Repository Posting Date:
26-Oct-2011
Date of Publication:
Jun-2001
Sponsors:
Sigma Theta Tau International

Full metadata record

DC FieldValue Language
dc.typePresentationen_GB
dc.titleRelationship of maternal characteristics, feeding/nutrition choices and risk of infant obesityen_GB
dc.identifier.urihttp://hdl.handle.net/10755/153660-
dc.description.abstract<table><tr><td colspan="2" class="item-title">Relationship of maternal characteristics, feeding/nutrition choices and risk of infant obesity</td></tr><tr class="item-sponsor"><td class="label">Conference Sponsor:</td><td class="value">Sigma Theta Tau International</td></tr><tr class="item-year"><td class="label">Conference Year:</td><td class="value">2001</td></tr><tr class="item-conference-date"><td class="label">Conference Date:</td><td class="value">June, 2001</td></tr><tr class="item-author"><td class="label">Author:</td><td class="value">Sowan, Nancy</td></tr><tr class="item-institute"><td class="label">P.I. Institution Name:</td><td class="value">University of Vermont</td></tr><tr class="item-email"><td class="label">Email:</td><td class="value">nsowan@zoo.uvm.edu</td></tr><tr><td colspan="2" class="item-abstract">Maternal characteristics have been implicated in the development of infant obesity, including feeding attitude, education, height, nonpregnant weight, and perception of ideal infant body type. Contradictory findings are reported in the literature concerning how infant nutrient intake patterns and feeding practices are related to infant growth and development of obesity. Method of feeding and timing of introduction of solid food have been associated with both increased and decreased risk of obesity. Purpose: Mothers play an important role in the early nutrition of their infants by how, when and what they feed their babies. The purpose of this study was to explore the relationship of maternal characteristics and nutrition and feeding practices on infant growth and the development of obesity. Design: Conducted in collaboration with a NIH-funded study of infant growth (1988-1996), this study employed repeated measures in a longitudinal, prospective design. An epidemiologic framework, Web of Causation, allowing for mapping of interrelationships among contributing factors, guided this study. Sample, Setting: Multiethnic subjects (N=631) from all socioeconomic classes were recruited at birth from 5 clinical sites in the Denver metropolitan area and followed longitudinally through age 14 months. Variables: Maternal variables included education level, socioeconomic status, marital status, level of stress, usual weight, pregnancy weight gain, age, and prenatal smoking. Nutritional variables included fat, iron and protein intake, caloric adequacy, and judgment of overall nutritional adequacy. Feeding practice variables included age when solid food was introduced and method of feeding (i.e., breast feeding, bottle feeding, combination breast-bottle feeding). Methods: Anthropometric measures were obtained monthly and data were collected at 1, 4, 7, 10, and 14 months of age during home visits. Nutritional and feeding practice data were collected using a detailed nutritional history and then translated into specific measures of nutritional intake and adequacy. Mothers were asked to complete Demographic and Perinatal Data Questionnaires, and a modified version of Holmes and Rahe Recent Life Change Questionnaire. Nonparametric, bivariate, and multivariate techniques were used to explore the interrelatedness of maternal characteristics; nutritional and feeding practice variables for risk of obesity. Findings: Maternal characteristics predictive of obesity varied across age and included mother&rsquo;s usual nonpregnant weight, pregnancy weight gain, age, smoking during pregnancy, and marital status. Feeding practice variables predictive of obesity varied across age as well, and included being breastfed in early months, combination breast-bottle fed in later months, and having solids introduced earlier. Nutritional variables predictive of obesity included caloric intake and fat in the diet. Conclusions: The findings of this study indicate that nutritional and feeding practice variables and maternal characteristics amenable to change (i.e., method of feeding, caloric intake, fat intake, age of introduction of solid food, maternal weight and weight gain, maternal smoking) play a significant role in the risk of obesity. The findings in this research have produced insight into the effect of a variety of choices made by mothers about infant nutritional and feeding practices and their influence on the risk of early obesity. Implications: Nurses are in key positions to assess infants and their families for significant risk factors of obesity. Knowing about the risk factors of early infant obesity offers the possibility of identifying obesity as it develops and at points where simple changes in infant care practices could make a significant impact.</td></tr></table>en_GB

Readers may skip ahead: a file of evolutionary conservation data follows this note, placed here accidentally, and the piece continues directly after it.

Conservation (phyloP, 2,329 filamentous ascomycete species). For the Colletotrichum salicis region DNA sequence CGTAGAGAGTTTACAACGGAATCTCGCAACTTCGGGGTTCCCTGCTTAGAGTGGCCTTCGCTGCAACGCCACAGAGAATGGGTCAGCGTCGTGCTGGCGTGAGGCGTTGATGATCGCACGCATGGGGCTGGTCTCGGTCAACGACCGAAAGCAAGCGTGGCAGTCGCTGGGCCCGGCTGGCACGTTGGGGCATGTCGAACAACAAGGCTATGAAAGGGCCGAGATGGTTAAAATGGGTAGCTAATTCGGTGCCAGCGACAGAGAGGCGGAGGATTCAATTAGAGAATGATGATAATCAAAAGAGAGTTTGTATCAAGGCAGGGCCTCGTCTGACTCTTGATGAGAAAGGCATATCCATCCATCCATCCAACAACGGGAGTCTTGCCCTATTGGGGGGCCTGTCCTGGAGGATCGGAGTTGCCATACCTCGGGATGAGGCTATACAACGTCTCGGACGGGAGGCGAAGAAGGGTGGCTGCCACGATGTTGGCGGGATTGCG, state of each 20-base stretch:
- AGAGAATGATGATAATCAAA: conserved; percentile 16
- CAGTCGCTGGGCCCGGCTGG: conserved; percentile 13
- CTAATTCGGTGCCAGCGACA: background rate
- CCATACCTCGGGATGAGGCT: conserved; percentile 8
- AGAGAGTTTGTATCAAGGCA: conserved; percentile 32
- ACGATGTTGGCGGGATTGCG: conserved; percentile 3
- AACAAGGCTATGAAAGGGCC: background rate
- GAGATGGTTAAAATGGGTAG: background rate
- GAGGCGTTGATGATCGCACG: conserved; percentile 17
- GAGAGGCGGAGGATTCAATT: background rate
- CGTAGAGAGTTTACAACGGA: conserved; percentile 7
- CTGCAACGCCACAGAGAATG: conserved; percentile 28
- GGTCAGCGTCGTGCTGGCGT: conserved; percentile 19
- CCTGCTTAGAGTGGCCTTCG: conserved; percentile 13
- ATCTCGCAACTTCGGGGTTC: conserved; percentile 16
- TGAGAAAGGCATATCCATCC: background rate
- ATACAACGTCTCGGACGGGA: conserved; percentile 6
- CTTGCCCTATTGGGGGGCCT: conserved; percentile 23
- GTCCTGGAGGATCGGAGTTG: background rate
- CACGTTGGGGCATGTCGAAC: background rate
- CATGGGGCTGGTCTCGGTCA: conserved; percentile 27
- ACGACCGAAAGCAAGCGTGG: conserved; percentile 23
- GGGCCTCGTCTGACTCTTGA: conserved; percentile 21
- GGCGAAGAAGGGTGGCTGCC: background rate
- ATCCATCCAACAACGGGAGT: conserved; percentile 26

dc.date.available2011-10-26T12:25:31Z-
dc.date.issued2001-06en_GB
dc.date.accessioned2011-10-26T12:25:31Z-
dc.description.sponsorshipSigma Theta Tau Internationalen_GB